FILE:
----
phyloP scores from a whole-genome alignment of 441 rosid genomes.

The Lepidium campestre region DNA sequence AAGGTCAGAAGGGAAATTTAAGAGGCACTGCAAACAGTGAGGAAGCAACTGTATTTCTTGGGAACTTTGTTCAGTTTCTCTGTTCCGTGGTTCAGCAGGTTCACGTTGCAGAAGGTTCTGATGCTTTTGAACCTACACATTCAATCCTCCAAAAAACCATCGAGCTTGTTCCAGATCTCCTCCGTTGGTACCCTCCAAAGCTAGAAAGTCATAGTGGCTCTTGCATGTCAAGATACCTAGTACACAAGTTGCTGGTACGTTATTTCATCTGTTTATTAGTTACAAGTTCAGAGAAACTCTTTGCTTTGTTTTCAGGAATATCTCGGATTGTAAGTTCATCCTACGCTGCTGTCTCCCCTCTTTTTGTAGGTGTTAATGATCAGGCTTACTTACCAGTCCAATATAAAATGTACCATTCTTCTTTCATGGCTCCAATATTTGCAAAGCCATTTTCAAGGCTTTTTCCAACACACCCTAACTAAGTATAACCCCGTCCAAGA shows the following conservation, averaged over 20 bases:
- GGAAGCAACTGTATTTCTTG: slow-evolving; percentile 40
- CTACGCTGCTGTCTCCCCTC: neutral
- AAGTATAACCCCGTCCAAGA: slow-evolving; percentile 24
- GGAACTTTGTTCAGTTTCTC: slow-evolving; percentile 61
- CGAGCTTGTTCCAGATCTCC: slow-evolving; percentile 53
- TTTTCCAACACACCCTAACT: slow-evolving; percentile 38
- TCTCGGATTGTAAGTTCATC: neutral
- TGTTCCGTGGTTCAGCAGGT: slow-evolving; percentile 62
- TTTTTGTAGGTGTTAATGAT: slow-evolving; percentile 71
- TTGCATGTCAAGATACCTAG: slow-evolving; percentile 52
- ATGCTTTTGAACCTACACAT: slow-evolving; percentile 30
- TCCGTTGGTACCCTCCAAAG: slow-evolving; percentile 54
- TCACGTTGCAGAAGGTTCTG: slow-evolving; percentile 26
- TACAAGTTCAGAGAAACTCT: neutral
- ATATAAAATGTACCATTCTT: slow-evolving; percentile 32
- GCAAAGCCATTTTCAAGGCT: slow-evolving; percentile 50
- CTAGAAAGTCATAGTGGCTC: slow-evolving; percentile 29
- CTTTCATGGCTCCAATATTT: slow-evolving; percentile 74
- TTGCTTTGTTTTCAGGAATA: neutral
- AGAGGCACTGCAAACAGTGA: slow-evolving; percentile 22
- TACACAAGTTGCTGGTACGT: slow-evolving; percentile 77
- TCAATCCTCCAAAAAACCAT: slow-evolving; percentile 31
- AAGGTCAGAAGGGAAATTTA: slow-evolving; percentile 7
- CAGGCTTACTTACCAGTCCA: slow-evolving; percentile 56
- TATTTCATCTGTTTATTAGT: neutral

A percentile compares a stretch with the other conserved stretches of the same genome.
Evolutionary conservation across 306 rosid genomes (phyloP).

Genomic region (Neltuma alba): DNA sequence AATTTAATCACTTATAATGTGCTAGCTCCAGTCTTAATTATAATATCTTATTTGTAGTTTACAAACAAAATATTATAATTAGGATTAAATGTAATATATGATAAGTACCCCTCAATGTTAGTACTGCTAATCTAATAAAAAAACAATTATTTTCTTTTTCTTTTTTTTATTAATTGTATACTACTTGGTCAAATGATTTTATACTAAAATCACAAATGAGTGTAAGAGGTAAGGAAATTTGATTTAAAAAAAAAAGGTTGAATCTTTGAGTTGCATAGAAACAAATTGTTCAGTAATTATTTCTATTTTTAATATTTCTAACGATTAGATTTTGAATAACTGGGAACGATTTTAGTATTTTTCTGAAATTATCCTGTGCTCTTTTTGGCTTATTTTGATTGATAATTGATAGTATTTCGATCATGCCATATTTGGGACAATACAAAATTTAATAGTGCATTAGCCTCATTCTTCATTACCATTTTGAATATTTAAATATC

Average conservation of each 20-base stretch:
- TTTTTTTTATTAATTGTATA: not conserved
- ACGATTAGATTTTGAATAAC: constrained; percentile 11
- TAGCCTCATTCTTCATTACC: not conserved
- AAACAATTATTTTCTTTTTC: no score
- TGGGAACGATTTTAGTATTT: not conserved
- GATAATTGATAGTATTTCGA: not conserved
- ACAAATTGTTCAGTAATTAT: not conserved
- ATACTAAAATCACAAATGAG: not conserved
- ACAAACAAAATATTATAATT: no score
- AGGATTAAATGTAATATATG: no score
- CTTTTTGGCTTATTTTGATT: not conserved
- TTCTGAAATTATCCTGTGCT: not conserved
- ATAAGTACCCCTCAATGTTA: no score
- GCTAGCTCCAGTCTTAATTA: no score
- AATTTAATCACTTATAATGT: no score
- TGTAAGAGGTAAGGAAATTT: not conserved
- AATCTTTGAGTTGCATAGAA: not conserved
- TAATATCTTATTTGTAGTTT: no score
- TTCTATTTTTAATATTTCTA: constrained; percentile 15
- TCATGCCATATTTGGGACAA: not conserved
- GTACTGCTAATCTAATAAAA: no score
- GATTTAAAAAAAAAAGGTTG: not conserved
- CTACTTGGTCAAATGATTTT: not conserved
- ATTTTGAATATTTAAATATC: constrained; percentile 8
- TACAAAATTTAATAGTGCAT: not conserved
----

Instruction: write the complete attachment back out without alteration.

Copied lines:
phyloP scores from a whole-genome alignment of 441 rosid genomes.

The Lepidium campestre region DNA sequence AAGGTCAGAAGGGAAATTTAAGAGGCACTGCAAACAGTGAGGAAGCAACTGTATTTCTTGGGAACTTTGTTCAGTTTCTCTGTTCCGTGGTTCAGCAGGTTCACGTTGCAGAAGGTTCTGATGCTTTTGAACCTACACATTCAATCCTCCAAAAAACCATCGAGCTTGTTCCAGATCTCCTCCGTTGGTACCCTCCAAAGCTAGAAAGTCATAGTGGCTCTTGCATGTCAAGATACCTAGTACACAAGTTGCTGGTACGTTATTTCATCTGTTTATTAGTTACAAGTTCAGAGAAACTCTTTGCTTTGTTTTCAGGAATATCTCGGATTGTAAGTTCATCCTACGCTGCTGTCTCCCCTCTTTTTGTAGGTGTTAATGATCAGGCTTACTTACCAGTCCAATATAAAATGTACCATTCTTCTTTCATGGCTCCAATATTTGCAAAGCCATTTTCAAGGCTTTTTCCAACACACCCTAACTAAGTATAACCCCGTCCAAGA shows the following conservation, averaged over 20 bases:
- GGAAGCAACTGTATTTCTTG: slow-evolving; percentile 40
- CTACGCTGCTGTCTCCCCTC: neutral
- AAGTATAACCCCGTCCAAGA: slow-evolving; percentile 24
- GGAACTTTGTTCAGTTTCTC: slow-evolving; percentile 61
- CGAGCTTGTTCCAGATCTCC: slow-evolving; percentile 53
- TTTTCCAACACACCCTAACT: slow-evolving; percentile 38
- TCTCGGATTGTAAGTTCATC: neutral
- TGTTCCGTGGTTCAGCAGGT: slow-evolving; percentile 62
- TTTTTGTAGGTGTTAATGAT: slow-evolving; percentile 71
- TTGCATGTCAAGATACCTAG: slow-evolving; percentile 52
- ATGCTTTTGAACCTACACAT: slow-evolving; percentile 30
- TCCGTTGGTACCCTCCAAAG: slow-evolving; percentile 54
- TCACGTTGCAGAAGGTTCTG: slow-evolving; percentile 26
- TACAAGTTCAGAGAAACTCT: neutral
- ATATAAAATGTACCATTCTT: slow-evolving; percentile 32
- GCAAAGCCATTTTCAAGGCT: slow-evolving; percentile 50
- CTAGAAAGTCATAGTGGCTC: slow-evolving; percentile 29
- CTTTCATGGCTCCAATATTT: slow-evolving; percentile 74
- TTGCTTTGTTTTCAGGAATA: neutral
- AGAGGCACTGCAAACAGTGA: slow-evolving; percentile 22
- TACACAAGTTGCTGGTACGT: slow-evolving; percentile 77
- TCAATCCTCCAAAAAACCAT: slow-evolving; percentile 31
- AAGGTCAGAAGGGAAATTTA: slow-evolving; percentile 7
- CAGGCTTACTTACCAGTCCA: slow-evolving; percentile 56
- TATTTCATCTGTTTATTAGT: neutral

A percentile compares a stretch with the other conserved stretches of the same genome.
Evolutionary conservation across 306 rosid genomes (phyloP).

Genomic region (Neltuma alba): DNA sequence AATTTAATCACTTATAATGTGCTAGCTCCAGTCTTAATTATAATATCTTATTTGTAGTTTACAAACAAAATATTATAATTAGGATTAAATGTAATATATGATAAGTACCCCTCAATGTTAGTACTGCTAATCTAATAAAAAAACAATTATTTTCTTTTTCTTTTTTTTATTAATTGTATACTACTTGGTCAAATGATTTTATACTAAAATCACAAATGAGTGTAAGAGGTAAGGAAATTTGATTTAAAAAAAAAAGGTTGAATCTTTGAGTTGCATAGAAACAAATTGTTCAGTAATTATTTCTATTTTTAATATTTCTAACGATTAGATTTTGAATAACTGGGAACGATTTTAGTATTTTTCTGAAATTATCCTGTGCTCTTTTTGGCTTATTTTGATTGATAATTGATAGTATTTCGATCATGCCATATTTGGGACAATACAAAATTTAATAGTGCATTAGCCTCATTCTTCATTACCATTTTGAATATTTAAATATC

Average conservation of each 20-base stretch:
- TTTTTTTTATTAATTGTATA: not conserved
- ACGATTAGATTTTGAATAAC: constrained; percentile 11
- TAGCCTCATTCTTCATTACC: not conserved
- AAACAATTATTTTCTTTTTC: no score
- TGGGAACGATTTTAGTATTT: not conserved
- GATAATTGATAGTATTTCGA: not conserved
- ACAAATTGTTCAGTAATTAT: not conserved
- ATACTAAAATCACAAATGAG: not conserved
- ACAAACAAAATATTATAATT: no score
- AGGATTAAATGTAATATATG: no score
- CTTTTTGGCTTATTTTGATT: not conserved
- TTCTGAAATTATCCTGTGCT: not conserved
- ATAAGTACCCCTCAATGTTA: no score
- GCTAGCTCCAGTCTTAATTA: no score
- AATTTAATCACTTATAATGT: no score
- TGTAAGAGGTAAGGAAATTT: not conserved
- AATCTTTGAGTTGCATAGAA: not conserved
- TAATATCTTATTTGTAGTTT: no score
- TTCTATTTTTAATATTTCTA: constrained; percentile 15
- TCATGCCATATTTGGGACAA: not conserved
- GTACTGCTAATCTAATAAAA: no score
- GATTTAAAAAAAAAAGGTTG: not conserved
- CTACTTGGTCAAATGATTTT: not conserved
- ATTTTGAATATTTAAATATC: constrained; percentile 8
- TACAAAATTTAATAGTGCAT: not conserved